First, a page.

Inability to meet a balloon payment.
Failure to pay property taxes.
Inadequate insurance coverage for the property.
Inability/failure to maintain the property.

The foreclosure process involves three stages:

Pre-foreclosure – This is the period between the time the homeowner stops making payments and when the land is put up for sale at auction. Investors typically deal with the homeowner during this time.

Auction – This is when the property is taken from the homeowner and sold to the highest bidder. Either the county sheriff or a trustee handles this phase, depending on the state.

Real estate owned (REO) – If no one buys the property at auction or if the lender is the highest bidder, the home becomes “real estate owned” by the bank. Banks usually sell REO properties on the open market through a real estate agent or third-party marketing company.

The most common method of buying a foreclosed property is during a sheriff’s auction or trustee’s sale. These auctions are held on a weekday morning. Investors cannot pay with credit cards, personal checks or IOUs, and they must make a sizable deposit or pay the entire sum for the property on the spot. Typically, potential buyers are not allowed inside the house before bidding begins. The only information prospective buyers have on which to base a purchase decision is what is available through public records searches and a curbside appraisal.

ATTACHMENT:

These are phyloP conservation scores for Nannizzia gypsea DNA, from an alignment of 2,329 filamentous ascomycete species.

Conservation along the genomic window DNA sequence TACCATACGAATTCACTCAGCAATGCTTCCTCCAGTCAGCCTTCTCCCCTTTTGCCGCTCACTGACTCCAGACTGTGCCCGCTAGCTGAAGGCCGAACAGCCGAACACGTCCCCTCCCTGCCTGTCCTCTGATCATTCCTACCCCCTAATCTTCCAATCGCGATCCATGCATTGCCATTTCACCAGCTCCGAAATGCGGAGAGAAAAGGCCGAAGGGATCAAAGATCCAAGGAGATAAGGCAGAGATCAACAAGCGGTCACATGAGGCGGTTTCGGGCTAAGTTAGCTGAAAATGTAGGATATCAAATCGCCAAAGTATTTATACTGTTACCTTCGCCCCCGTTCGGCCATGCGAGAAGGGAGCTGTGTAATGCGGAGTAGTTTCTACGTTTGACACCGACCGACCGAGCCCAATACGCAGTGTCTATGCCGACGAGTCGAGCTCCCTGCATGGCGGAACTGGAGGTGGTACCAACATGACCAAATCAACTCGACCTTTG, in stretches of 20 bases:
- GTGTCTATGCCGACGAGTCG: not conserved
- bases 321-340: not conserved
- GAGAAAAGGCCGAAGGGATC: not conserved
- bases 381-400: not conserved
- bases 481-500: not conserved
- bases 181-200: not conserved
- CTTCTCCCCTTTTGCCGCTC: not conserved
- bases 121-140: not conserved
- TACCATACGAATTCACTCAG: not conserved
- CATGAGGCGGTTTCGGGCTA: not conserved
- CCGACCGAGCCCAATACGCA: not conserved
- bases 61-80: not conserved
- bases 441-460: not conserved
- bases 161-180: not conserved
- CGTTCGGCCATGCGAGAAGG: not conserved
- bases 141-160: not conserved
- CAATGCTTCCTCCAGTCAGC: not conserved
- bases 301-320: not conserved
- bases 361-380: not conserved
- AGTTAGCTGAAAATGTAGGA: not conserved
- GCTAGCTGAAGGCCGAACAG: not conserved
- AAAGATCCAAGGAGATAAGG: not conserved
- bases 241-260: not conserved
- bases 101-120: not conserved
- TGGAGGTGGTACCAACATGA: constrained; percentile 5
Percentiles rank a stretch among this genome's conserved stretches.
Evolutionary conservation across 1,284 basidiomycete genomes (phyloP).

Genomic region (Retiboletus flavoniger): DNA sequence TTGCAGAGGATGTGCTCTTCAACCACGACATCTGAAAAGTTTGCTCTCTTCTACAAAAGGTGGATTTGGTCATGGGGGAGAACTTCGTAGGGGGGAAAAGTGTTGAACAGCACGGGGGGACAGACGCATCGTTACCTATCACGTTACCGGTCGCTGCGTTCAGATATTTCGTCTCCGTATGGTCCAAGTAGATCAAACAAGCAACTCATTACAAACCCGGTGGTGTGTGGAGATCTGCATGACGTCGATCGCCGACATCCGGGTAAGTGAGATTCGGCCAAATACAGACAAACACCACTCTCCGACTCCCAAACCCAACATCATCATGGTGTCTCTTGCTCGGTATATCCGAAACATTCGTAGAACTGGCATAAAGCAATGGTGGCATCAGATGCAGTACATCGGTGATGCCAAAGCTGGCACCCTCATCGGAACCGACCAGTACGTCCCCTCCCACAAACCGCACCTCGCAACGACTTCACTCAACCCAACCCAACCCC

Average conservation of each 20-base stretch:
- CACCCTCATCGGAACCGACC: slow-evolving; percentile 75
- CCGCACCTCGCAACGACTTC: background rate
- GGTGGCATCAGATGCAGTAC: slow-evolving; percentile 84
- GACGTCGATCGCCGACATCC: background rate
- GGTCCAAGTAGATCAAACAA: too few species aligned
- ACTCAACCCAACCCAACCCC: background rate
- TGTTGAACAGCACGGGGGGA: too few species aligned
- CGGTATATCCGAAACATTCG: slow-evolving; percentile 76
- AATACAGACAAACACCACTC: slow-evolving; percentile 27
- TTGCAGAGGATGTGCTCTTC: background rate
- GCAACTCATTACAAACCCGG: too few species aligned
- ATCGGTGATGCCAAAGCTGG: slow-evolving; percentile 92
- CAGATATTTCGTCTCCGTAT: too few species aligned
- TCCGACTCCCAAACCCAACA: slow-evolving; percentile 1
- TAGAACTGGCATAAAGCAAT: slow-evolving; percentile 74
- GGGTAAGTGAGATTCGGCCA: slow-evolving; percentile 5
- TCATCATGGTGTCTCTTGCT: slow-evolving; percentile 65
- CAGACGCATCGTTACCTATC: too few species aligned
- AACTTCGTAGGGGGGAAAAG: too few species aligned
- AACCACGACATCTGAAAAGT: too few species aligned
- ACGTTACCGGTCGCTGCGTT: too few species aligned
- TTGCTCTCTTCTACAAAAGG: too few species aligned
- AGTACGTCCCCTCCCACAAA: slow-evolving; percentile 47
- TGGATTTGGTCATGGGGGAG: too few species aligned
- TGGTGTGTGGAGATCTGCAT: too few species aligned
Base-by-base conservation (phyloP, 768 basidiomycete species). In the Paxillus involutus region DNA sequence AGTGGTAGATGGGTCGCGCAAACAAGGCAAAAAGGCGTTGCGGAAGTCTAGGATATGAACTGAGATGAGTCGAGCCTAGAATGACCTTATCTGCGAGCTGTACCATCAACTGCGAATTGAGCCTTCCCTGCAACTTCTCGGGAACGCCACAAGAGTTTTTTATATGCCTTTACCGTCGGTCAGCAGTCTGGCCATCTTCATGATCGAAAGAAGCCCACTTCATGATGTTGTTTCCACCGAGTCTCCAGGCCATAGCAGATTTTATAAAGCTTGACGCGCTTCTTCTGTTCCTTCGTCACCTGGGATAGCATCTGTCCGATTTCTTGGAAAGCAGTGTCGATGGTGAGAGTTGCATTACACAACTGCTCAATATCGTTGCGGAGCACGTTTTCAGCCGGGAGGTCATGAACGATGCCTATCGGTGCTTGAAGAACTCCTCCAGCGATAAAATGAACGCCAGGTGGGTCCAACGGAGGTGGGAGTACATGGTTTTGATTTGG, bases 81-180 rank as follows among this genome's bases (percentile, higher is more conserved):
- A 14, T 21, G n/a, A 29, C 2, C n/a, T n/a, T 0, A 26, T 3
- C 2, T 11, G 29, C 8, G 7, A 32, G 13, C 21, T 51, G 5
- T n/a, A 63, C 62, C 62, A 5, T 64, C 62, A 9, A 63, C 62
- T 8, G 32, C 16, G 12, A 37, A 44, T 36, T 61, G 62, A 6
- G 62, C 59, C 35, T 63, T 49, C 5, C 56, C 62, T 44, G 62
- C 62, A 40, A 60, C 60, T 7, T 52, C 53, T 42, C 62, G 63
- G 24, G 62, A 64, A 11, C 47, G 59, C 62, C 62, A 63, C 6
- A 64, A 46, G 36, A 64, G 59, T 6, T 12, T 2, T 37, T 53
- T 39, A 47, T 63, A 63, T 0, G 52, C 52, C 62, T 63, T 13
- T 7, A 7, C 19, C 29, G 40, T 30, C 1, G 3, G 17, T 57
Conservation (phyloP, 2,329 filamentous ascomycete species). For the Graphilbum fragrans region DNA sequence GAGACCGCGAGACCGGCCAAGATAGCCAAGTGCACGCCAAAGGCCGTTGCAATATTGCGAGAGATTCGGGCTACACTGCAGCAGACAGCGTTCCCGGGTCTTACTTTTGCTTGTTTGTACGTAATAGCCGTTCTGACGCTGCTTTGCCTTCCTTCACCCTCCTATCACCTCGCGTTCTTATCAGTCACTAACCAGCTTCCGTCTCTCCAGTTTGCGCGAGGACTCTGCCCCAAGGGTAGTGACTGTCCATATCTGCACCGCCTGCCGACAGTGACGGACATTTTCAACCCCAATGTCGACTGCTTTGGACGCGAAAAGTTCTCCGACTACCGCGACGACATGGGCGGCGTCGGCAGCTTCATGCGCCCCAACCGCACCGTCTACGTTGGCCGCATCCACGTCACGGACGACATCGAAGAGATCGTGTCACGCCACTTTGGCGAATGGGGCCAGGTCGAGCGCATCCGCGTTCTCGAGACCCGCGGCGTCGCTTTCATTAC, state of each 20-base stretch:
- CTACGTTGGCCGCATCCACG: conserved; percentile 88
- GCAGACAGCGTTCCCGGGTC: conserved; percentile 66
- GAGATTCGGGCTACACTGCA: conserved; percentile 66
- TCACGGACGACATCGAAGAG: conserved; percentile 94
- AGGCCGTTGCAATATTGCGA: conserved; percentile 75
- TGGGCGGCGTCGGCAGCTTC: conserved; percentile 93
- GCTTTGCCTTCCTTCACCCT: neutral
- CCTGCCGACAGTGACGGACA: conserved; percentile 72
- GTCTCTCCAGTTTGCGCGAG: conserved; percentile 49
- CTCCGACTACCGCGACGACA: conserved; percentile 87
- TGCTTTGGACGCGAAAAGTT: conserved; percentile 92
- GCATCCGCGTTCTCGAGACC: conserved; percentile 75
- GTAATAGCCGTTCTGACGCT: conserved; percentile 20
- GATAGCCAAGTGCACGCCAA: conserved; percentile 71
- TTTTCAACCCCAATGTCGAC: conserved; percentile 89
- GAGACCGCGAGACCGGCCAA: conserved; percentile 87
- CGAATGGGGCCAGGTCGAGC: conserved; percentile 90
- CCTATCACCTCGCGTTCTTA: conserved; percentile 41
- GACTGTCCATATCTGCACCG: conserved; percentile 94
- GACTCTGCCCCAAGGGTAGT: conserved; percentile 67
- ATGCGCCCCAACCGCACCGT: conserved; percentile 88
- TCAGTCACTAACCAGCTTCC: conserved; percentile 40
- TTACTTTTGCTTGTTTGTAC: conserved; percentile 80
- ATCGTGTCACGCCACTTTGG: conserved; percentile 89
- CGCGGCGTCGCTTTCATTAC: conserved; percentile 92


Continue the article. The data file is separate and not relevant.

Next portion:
A second risk in sheriff’s auctions and trustee’s sales is that the homes are not guaranteed to come with a clear title. This makes the title search a critical, necessary part of your public records research. If a previous owner with a valid claim surfaces at a later date, you can lose everything you invested.